Last week I explained in this space that I wasn’t going to the Sasquatch festival this year because I opted to cover the Seattle International Film Festival again this year and this is the first week. I went to the Opening Night Gala last night and had a blast, even if the crowds were more than a little overwhelming to get food and/or alcohol. I was talking to another music writer friend last night who asked what the next rock show I was going to was and I couldn’t answer it because I’ve only picked out my SIFF agenda for the next week or so.
Here are a few films playing this week at SIFF that may be worth your time and attention.
We Live in Public, playing Saturday, May 23 at the Neptune at 7pm and Monday, May 25 at 11am at the Egyptian
We Live in Public is the newest film from documentary filmmaker Ondi Timoner, who directed one of my favorite rock documentaries, Dig!, which followed The Dandy Warhols and Brian Jonestown Massacre on what BJM’s Anton Newcombe thought would be the beginning of a new wave of music (the rebirth of garage rock). One band flirted with stardom while the other encountered a host of issues (all of which can be traced to Newcombe directly) that kept it from achieving superstardom. Of course, garage rock did become a huge trend in music, but it was led by The Strokes and The White Stripes, not The Dandy Warhols or Brian Jonestown Massacre, for better or worse.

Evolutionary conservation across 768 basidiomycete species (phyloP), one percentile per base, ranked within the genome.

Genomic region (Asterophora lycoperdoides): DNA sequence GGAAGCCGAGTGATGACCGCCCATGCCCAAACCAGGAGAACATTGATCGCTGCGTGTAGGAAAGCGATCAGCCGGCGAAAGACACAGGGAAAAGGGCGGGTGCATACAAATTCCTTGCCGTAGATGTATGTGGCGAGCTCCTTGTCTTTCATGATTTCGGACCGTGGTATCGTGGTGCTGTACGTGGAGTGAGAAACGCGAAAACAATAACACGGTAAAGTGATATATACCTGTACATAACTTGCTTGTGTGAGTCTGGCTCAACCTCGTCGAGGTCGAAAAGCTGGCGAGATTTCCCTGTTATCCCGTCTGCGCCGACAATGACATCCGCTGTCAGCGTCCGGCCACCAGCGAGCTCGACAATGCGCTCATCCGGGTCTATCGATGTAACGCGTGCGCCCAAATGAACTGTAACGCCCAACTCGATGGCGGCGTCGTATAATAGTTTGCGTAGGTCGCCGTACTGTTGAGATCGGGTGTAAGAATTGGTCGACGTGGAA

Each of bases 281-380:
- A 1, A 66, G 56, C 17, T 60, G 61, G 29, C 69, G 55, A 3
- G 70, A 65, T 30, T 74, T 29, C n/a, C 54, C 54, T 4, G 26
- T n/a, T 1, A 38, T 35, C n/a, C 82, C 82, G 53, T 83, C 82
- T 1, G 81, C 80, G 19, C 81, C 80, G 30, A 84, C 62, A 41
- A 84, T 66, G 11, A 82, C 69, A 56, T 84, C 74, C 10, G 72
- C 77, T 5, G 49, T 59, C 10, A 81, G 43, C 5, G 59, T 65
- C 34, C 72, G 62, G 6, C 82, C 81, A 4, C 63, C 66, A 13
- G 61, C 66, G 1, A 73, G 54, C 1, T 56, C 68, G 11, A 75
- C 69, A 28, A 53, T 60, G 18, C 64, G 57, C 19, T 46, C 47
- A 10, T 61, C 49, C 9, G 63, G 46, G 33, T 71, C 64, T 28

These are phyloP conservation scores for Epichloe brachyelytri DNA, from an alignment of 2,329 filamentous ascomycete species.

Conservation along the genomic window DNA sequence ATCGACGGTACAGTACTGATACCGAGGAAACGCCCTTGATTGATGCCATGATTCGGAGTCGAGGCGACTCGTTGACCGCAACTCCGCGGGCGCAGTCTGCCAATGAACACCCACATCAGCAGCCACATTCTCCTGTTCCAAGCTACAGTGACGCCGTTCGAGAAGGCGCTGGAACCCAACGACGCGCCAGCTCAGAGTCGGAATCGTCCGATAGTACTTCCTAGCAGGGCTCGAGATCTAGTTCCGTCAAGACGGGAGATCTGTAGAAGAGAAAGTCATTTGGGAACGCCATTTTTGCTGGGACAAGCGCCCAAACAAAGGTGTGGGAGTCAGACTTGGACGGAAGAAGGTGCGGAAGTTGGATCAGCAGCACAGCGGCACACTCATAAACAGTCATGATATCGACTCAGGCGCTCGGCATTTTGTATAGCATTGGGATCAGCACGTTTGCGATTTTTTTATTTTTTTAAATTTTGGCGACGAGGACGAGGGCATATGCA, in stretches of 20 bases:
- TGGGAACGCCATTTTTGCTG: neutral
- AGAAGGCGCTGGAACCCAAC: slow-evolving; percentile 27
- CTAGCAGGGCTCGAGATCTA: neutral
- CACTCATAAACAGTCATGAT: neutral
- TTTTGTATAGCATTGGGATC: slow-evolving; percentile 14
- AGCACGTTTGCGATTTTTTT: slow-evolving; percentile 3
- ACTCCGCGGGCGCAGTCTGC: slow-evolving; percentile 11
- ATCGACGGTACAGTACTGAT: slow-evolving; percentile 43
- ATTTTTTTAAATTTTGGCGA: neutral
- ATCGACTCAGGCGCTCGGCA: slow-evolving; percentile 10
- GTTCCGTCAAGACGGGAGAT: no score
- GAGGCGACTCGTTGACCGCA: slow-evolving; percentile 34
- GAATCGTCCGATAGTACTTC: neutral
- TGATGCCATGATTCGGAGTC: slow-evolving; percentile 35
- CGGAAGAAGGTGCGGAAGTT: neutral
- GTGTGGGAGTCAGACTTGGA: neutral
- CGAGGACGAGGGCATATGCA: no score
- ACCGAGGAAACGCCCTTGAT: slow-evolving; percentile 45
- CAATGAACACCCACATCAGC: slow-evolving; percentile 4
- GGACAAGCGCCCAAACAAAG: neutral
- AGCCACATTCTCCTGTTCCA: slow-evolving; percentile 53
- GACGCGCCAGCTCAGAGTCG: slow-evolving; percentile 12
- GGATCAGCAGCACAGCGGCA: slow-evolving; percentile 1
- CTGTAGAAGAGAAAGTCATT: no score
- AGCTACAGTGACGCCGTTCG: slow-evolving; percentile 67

I haven’t seen We Live in Public yet, although it is at the top of my must-see list (and I have seen Timoner’s previous film, Join Us, a riveting documentary about a creepy, religious cult in South Carolina). It follows the lives of internet mogul Josh Harris, who started a website that films he and his girlfriend in their apartment 24 hours a day.
All Tomorrow’s Parties screens Tuesday, May 26 at the Egyptian at 9:30pm and Thursday, May 28 at the Neptune
I was ambivalent towards this movie. It really has no consistent narrative or structure and uses too much footage from a Patti Smith interview from the 1970s. What I do like about it is the music. All Tomorrow’s Parties is the long-running (10 years now) festival whose idea was traced to Belle and Sebastian and their associates and has since found its way stateside. The idea is to get a band to curate a festival and book the bands they liked. You had one troubadour thanking Portishead for asking him to play ATP and then admitting he doesn’t even know who they were. The backstage footage makes the film worthwhile – like comedian David Cross confronting a heckler after his act went south fast. Early in the film you see a performance by the Nick Cave project Grinderman that is really compelling.
See you out and about,
Three Imaginary Girls
(Three Imaginary Girls is a Seattle-based website that showcases the great music of the Northwest and beyond to music lovers worldwide. We post a Seattle live show calendar to help you fill your day-planner with loads of great shows, as well as record reviews, live show reviews, and an imagi-blog to entertain you throughout the day.)